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Submission + - US Federal judge denies US government abilty to force use of fingerprints (chicagotribune.com)

raikoseagle writes: Today it was reported via the Chicago Tribune that a Chicago based US Federal magistrate, Judge David Weisman rejected the FBI's request to compel a defendant to unlock his iPhone via fingerprint.
Per the Tribune:
In the latest skirmish over privacy in the cellphone age, a federal judge in Chicago has rejected a law enforcement request to force potential targets in an ongoing investigation to provide fingerprints to unlock any iPhones or other Apple devices.

The order by U.S. Magistrate Judge David Weisman concerned a request for a warrant to search a residence where investigators believed someone was using the internet to traffic images of child pornography, court records show.

The prosecution filing seeking the search warrant on the FBI's behalf remains under seal, but the judge's opinion said the government requested "the authority to compel any individual who is present at the subject premises at the time of the search" to provide a fingerprint or thumbprint needed to unlock an Apple device.

Submission + - Radio Shack brand again in bankruptcy.

BarbaraHudson writes: Bloomberg is reporting that the "new" Radio Shack is preparing to file for bankruptcy.

General Wireless Operations, the RadioShack successor created by a partnership between Sprint Corp. and the defunct retailer’s owners, is preparing to file for bankruptcy, according to people familiar with the matter.

A filing could happen within the coming days and will probably result in liquidation, said the people, who asked not to be identified because the process isn’t public. The beleaguered company, which does business as RadioShack, operates outlets that share space with Sprint’s retail locations, as well as franchising the name to other stores.

Investors had thrown $75 million in lines of credit and term loans at the business, which was used for "renovated locations and updated inventory". That's less than $60,000 per store — chickenfeed in today's world, where renovating a McDonalds can run between $500,000 and $2,000,000, and you're not trying to pivot.

Submission + - The Dark Web Has Shrunk by 85% (bleepingcomputer.com)

An anonymous reader writes: The number of Dark web services has gone down significantly following the Freedom Hosting II hack that took place at the start of February, and only consists of around 4,400 services, according to a recently published report.

Previous research published in April 2016 had the total number of Dark Web services at around 30,000. Comparing the two numbers, the report shows a decrease of over 85% in the overall size of Dark Web in the last year alone. Numbers show the Dark Web is laughably small, with around 4,000 HTTP websites, 250 TLS (HTTPS) endpoints, 100 SMTP services, and only 10 FTP nodes.

Submission + - Bill to terminate the Environmental Protection Agency proposed (congress.gov) 6

sandbagger writes: Rep. Gaetz, Matt (R-FL) has proposed a bill to shutter the Environmental Protection Agency. The GOP's complaints against the EPA are many including that it kills jobs, and has endorsed climate change, which, as a rule, the Republicans have dismissed as a hoax. Long term, the elimination of the EPA might also lead to a loss of American prestige as international benchmarks are ceded to other countries.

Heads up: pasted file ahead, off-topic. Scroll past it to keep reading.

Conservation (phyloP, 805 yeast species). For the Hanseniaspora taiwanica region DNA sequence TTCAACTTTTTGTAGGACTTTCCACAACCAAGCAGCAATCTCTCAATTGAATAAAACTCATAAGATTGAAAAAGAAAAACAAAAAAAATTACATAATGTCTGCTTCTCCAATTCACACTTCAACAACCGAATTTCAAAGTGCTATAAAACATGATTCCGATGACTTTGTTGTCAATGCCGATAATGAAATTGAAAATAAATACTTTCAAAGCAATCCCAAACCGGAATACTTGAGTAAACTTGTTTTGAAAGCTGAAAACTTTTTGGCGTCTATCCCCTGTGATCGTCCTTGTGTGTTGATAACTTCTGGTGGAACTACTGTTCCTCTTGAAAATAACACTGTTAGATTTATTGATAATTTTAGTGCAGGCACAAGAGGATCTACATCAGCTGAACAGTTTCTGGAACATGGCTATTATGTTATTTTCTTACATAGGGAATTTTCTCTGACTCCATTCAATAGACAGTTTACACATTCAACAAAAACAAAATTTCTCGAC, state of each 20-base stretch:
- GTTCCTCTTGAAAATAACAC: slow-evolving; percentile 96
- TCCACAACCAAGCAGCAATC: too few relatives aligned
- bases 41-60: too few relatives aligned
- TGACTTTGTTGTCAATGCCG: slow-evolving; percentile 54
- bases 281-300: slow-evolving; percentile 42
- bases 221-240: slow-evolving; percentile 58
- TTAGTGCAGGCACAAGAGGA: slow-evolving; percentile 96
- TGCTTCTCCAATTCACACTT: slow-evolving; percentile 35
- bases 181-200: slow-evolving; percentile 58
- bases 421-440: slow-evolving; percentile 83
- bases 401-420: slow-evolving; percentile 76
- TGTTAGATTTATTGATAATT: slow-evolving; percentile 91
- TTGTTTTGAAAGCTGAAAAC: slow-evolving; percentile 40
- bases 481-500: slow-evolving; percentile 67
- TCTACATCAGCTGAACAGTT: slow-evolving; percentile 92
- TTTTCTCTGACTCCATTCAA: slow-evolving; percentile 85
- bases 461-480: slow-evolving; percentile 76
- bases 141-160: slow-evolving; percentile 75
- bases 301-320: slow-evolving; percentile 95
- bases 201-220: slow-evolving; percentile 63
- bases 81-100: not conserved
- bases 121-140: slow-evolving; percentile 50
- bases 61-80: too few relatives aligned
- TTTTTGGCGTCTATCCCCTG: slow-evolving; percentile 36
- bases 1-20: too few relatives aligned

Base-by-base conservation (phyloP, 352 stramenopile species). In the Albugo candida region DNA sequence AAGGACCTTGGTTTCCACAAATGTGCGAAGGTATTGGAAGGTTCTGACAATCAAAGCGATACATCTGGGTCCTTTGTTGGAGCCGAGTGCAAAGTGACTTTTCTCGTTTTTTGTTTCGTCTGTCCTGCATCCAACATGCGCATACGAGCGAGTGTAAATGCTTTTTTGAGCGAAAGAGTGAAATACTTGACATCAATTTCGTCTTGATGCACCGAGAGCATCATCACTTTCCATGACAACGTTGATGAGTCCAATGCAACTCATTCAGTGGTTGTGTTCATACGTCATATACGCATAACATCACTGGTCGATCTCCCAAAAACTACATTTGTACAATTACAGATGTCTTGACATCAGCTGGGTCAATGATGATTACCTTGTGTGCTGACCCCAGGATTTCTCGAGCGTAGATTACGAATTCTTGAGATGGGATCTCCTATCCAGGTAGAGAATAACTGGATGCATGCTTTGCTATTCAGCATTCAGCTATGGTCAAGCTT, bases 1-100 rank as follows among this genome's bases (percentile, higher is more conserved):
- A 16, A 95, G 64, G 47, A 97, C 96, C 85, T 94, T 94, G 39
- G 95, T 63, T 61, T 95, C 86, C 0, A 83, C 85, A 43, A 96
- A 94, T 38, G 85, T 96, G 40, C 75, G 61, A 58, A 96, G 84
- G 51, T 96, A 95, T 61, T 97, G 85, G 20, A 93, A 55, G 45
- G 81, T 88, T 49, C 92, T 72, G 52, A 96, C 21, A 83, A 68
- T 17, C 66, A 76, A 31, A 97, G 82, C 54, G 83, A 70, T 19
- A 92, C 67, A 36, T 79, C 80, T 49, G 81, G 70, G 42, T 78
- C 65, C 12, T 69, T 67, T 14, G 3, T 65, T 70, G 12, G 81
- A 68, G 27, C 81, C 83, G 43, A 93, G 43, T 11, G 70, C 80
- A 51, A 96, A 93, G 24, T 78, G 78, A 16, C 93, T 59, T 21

Submission + - IEEE-USA opposes efforts to expand the H-1B visa program (ieee.org)

Tekla Perry writes: IEEE USA says H-1B visas are a tool used to avoid paying U.S. wages. "For every visa used by Google to hire a talented non-American for $126,000, ten Americans are replaced by outsourcing companies paying their H-1B workers $65,000," says the current IEEE USA president, writing with the past president and president-elect. The outsourcing companies, Infosys, Cognizant, Wipro, and Tata Consultancy in 2014 "used 21,695 visas, or more than 25 percent of all private-sector H-1B visas used that year. Microsoft, Google, Facebook, and Uber, for comparison, used only 1,763 visas, or 2 percent," they say. They do support expanding green card programs, stating "America was built by green card holders, not guest workers."

Comment Re: Overboard, Sad! (Score 1) 358

More people are killed with BARE HANDS than are killed by someone using any kind of long gun.

Maybe so, but your hands can do lots of things, where as hand guns and assault weapons are designed specifically with only one purpose in mind.

By applying that same logic, those types of firearms are simply not needed since your hands are equally or more effective than guns

Comment Usually going out of business sales are discounted (Score 2) 198

  • 200 layoffs at Broomfield
  • $502 million in restructuring
  • Oregon exchange debacle
  • MongoDB grabbing lots of Oracle customers
  • They're now aggressively pursuing Java licensing fees
  • Questionable fate of their cloud offering
  • On-going legal battles with Google

... and the list goes on. Does anyone else see the writing on the wall for Oracle?

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